Serco announced that it’s expecting a fall in operating profit of up to 20 per cent in 2014, because of less work being secured and the "attrition" from lost contracts, including the government's electronic tagging contract.
The market consensus for operating profit is currently £277m.
The firm was found to have overcharged the taxpayer on contracts dating back to 2005 and was accused of tagging criminals who were in jail, overseas, or dead. Last month it agreed to repay the government £68.5m.
It’s also expecting organic revenues to fall by a “mid-single digit percentage”.
But there is some sunnier news for Serco. The government yesterday deemed its business overhaul as on the right track to meet its expectations as a customer, clearing it to win future contracts.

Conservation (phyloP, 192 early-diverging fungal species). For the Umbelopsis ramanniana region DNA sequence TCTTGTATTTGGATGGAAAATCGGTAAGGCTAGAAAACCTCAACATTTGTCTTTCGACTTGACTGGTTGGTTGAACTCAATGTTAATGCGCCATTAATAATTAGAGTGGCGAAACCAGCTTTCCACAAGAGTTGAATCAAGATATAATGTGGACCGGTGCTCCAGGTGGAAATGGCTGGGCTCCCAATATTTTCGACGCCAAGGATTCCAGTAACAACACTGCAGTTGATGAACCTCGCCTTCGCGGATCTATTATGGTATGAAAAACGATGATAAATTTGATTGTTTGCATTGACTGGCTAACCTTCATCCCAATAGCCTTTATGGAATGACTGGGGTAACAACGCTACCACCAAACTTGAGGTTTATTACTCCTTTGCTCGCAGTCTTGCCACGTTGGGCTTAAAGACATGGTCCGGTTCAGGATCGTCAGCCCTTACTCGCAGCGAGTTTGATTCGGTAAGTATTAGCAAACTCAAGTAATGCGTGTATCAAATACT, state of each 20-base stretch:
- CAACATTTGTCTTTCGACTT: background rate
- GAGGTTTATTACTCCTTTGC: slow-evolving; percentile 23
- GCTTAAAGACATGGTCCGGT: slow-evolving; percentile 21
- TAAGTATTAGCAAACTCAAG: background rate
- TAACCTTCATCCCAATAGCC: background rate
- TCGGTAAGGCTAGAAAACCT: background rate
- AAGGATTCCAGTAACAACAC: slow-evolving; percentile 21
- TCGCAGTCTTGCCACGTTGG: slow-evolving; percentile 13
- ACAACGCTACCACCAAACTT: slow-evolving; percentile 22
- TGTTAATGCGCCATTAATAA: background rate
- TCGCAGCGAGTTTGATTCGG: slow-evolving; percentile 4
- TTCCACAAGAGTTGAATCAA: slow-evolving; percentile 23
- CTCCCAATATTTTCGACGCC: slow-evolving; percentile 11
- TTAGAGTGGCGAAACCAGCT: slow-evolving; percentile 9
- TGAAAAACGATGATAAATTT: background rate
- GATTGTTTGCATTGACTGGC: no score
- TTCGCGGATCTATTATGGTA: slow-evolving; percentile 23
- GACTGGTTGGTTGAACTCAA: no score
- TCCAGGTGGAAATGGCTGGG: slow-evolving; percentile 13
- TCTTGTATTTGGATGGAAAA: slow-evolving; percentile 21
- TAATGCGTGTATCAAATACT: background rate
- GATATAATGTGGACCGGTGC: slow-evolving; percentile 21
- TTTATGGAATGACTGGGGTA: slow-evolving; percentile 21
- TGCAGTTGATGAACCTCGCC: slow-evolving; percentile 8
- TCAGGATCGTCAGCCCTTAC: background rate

However, the estimate for loss of earnings does include assumptions over securing further bids, the company said.
Serco runs services across the UK from hospitals to car parks, and holds more than £4bn contracts for the MoD alone, according to figures seen by the FT.
Shares initially climbed on the news the government ban had been lifted, but are now down over 11 per cent.